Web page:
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sbpark

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About sbpark

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  1. I've never been a fan of Grovers in J-45's. Consequently, I don't mind them on the Martin D-35. I swapped out the Grovers on my J-45 Standard with some Kluson 3-on-a-plate tuners and never looked back. Just needed some conversion bushings from StewMac and some polish to buff out the "raccoon eyes" left by the Rotomatics. Took me easily under an hour start to finish. Before: After:
  2. For me at least I don't think it has anything to do with the fretboard radius. The reason I do not like flat picking on a J45 is because of the shorter scale length. I prefer the longer scale length of the Advanced Jumbo and Martin dreads. Even with heavier strings the J-45 feels floppy. I like a bit more resistance. a Martin scale length dread of longer scale AJ and some 13's and that's the way to go for flat picking, and for that type of playing my D-18 crushes a J-45.
  3. I bought a 2017 J45 in 2016. There is a 2017 stamp on the back of the headstock and the serial number (that's also on the back of the headstock) dates it a 2016, with matching serial number on the label visible through the sound hole. Gibson is/was releasing the following year's models early, similar to what automobile makers do. I also have a Fender that has a 2017 serial number on the back of the headstock, but the stamp at the heel (on the same neck) says 2018. Go figure.
  4. Every guitar is going to sound different from one to another. Torrification isn't necessarily the deciding factor that determines the sound. It's the complete sum of it's parts and how they all sound when combines together.
  5. The YamahaFG Series has always had a reputation of being a killer value. They're VERY affordable guitars that are made well and are very consistent and sound pretty good. With that said, I don't think they are mind-blowing in how they sound, but they do sound really good, especially for what these can be had for, mores if you buy one used. Pennies on the dollar. I had a Yamaha FG441-S for many years. Bought it brand new around 1997. A few years ago the action started creeping up and couldn't justify a forking out for a neck reset so I just sold it for next to nothing to a guy who bought budget guitars for school music programs. I was really nice guitar.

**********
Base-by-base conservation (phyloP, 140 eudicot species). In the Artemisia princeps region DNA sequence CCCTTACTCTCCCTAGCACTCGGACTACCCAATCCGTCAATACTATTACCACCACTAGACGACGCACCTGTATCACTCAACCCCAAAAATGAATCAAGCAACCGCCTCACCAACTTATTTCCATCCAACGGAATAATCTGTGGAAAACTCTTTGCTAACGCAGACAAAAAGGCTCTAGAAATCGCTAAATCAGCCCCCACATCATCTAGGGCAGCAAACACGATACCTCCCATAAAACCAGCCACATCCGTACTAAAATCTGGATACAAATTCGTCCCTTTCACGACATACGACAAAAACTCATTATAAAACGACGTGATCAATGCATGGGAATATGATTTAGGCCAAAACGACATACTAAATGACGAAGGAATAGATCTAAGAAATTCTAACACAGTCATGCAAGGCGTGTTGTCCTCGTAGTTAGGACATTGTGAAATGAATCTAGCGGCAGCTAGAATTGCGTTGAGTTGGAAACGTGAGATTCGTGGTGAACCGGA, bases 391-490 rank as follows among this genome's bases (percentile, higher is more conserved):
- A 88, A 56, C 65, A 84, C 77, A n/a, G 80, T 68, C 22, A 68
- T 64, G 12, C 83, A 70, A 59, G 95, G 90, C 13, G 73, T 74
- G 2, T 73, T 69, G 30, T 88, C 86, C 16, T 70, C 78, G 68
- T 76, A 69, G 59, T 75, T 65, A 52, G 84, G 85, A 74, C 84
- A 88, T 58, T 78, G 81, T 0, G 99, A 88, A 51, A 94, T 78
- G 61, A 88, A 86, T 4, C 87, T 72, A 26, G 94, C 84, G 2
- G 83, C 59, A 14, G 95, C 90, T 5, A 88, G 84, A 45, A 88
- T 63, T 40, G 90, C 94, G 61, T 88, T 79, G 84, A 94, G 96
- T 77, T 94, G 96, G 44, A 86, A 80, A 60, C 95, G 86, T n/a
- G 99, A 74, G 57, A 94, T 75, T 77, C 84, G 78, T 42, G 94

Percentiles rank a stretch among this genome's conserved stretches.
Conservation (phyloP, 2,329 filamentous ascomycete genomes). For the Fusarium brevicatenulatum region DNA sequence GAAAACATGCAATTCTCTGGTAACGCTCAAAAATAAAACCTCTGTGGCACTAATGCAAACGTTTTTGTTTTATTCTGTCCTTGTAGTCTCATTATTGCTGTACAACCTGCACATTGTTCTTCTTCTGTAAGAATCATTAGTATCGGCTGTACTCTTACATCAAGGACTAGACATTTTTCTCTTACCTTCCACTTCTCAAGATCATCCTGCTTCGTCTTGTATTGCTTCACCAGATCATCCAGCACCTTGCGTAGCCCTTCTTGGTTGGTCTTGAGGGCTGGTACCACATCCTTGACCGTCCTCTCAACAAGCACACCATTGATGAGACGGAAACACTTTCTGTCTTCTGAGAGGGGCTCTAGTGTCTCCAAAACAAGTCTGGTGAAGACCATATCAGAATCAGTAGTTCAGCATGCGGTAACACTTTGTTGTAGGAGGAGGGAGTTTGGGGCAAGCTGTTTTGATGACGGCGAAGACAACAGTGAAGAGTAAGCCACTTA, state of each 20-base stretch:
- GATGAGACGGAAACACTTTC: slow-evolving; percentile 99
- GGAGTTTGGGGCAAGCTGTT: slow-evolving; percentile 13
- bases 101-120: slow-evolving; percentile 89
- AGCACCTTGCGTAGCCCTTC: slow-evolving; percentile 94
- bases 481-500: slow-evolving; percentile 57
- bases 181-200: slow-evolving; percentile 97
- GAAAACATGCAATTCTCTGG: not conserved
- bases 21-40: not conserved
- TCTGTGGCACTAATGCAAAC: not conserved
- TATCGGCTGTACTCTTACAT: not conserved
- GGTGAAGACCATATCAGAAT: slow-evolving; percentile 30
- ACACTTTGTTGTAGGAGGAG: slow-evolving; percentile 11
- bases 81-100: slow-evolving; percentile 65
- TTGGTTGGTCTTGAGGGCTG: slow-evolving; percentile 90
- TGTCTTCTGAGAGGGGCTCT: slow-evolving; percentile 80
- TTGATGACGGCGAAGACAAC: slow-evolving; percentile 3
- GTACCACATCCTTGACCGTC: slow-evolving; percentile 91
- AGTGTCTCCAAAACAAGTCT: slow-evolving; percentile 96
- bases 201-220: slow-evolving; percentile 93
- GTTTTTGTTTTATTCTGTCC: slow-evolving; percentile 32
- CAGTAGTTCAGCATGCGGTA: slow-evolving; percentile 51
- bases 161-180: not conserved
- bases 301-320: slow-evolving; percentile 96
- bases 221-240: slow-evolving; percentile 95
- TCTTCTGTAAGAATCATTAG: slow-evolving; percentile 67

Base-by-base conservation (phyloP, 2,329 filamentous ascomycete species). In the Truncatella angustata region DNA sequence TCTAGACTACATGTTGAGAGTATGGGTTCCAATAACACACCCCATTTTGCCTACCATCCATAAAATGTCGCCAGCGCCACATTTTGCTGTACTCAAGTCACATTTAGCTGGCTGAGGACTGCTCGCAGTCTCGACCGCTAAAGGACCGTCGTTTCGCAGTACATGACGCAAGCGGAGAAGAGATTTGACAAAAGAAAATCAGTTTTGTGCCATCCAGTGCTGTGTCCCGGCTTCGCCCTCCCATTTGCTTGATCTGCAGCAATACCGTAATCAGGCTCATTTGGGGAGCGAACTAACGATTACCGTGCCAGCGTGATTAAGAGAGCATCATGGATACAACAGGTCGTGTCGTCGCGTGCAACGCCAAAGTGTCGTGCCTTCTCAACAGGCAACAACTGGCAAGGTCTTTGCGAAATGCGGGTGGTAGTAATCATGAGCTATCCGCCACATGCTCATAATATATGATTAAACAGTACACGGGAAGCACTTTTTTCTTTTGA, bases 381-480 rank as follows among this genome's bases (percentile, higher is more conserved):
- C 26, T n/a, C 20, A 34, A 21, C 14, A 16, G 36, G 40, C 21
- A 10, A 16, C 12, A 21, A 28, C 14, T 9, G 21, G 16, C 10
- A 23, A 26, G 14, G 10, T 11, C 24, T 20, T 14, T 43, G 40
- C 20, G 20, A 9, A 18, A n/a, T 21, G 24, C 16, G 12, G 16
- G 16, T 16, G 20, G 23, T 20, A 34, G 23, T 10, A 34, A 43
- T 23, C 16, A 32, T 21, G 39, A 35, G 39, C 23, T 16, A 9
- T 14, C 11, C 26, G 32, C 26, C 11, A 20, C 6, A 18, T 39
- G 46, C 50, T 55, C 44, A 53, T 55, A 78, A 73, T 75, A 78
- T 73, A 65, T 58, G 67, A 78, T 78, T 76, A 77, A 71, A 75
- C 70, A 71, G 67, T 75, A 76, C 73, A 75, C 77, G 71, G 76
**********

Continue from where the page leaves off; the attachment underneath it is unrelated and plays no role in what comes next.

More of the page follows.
6. I had a J45TV with a very light bridge, and it was legit.
  7. You should check out the 000-15M. All mahogany, and if you want a wider fretboard, LA Guitar Sales does a Custom Shop model with a 1 3/4" nut. Seriously awesome fingerpicking guitars and very affordable.
  8. You should also consider tossing in a nice Advanced Jumbo in there!
  9. I own four acoustics...two Gibsons (J45, AJ) and tea Martins (D-18, D-45) My first love was Gibson acoustics, but I am also smitten with my Martins. They all have their own voice and each has it's "thing" it does better than the others. My J45 is growly and sweet at the same time. My AJ is a bluegrass/flatpicking monster and is LOUD. The D45 has this three-dimensional presence, almost like ti has it's own built in reverb, and is killer for both finger picking and singer songwriter stuff. The D-18 is probably the best "all-arounder" of the bunch. I can do everything with this guitar and be happy...flatpicking, fingerpicking, bluegrass, singer-songwriter. It does it all. Very woody and "old school" sounding, if that makes any sense. Old school country, bluegrass and fiddle tunes just beg to be played in the D-18. Yo see a lot of people wanting to compare and agonizing over deciding between J45's and D-18's. To me they're not even close in comparison. Different body shapes,, different scale length, ever so slightly nut width on the Martins (mine are 1 3/4"). I sort of think of the J45 as a small-body guitar in a larger guitar's body and string mine with 12's. D-18's are a flat pickers dream, are monsters with 13's. has a larger body, longer scale neck, overall bigger voice. I've always thought the D-18 is pretty much the Swiss Army knife of acoustic guitars. If you could only have one guitar and play Bluegrass and fiddle tunes in your repertoire it's hard to beat a D-18. The "newer" (post 2012) D-18 Standards when they went to the 1 3/4" nut with, and back to scalloped and forward shifted bracing are pretty darn sweet., If you don't play any Bluegrass or fiddle tunes the J45 is tough to beat. Of course, neither of these are hard, fast rules.